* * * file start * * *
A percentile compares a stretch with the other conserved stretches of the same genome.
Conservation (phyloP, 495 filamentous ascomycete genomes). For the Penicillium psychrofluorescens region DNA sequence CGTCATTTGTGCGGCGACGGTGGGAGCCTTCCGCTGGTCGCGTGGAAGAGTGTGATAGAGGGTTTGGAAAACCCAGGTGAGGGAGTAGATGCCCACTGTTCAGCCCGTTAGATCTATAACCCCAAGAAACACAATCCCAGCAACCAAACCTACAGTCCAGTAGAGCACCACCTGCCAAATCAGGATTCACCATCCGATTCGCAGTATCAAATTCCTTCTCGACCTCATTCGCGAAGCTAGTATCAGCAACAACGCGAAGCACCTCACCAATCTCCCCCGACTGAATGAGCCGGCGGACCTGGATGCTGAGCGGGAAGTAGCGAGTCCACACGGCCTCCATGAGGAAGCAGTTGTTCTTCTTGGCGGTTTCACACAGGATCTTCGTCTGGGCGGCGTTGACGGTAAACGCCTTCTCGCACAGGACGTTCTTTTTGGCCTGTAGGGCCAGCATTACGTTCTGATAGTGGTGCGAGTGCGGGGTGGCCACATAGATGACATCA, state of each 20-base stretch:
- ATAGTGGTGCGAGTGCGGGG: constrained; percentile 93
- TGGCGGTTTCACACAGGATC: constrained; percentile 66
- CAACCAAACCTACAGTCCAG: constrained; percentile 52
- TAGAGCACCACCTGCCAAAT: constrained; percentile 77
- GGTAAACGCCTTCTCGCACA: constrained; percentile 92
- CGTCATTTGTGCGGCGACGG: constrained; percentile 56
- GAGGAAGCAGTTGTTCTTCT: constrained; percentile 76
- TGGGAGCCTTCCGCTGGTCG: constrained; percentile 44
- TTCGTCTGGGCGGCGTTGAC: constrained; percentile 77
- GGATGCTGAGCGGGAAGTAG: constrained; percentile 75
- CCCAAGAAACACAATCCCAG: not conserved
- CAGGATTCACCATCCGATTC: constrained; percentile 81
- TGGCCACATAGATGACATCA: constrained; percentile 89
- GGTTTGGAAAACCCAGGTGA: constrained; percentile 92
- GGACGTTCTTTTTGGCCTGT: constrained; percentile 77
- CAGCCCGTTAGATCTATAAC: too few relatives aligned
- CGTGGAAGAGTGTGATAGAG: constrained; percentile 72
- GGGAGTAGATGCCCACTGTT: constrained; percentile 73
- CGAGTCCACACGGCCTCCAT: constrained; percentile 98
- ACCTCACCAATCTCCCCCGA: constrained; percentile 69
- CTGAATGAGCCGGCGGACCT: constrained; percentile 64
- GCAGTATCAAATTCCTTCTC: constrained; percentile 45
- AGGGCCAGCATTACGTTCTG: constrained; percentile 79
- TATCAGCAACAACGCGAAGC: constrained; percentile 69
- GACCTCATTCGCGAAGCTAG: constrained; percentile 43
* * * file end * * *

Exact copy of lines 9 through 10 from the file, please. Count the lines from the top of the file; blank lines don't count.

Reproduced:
- GAGGAAGCAGTTGTTCTTCT: constrained; percentile 76
- TGGGAGCCTTCCGCTGGTCG: constrained; percentile 44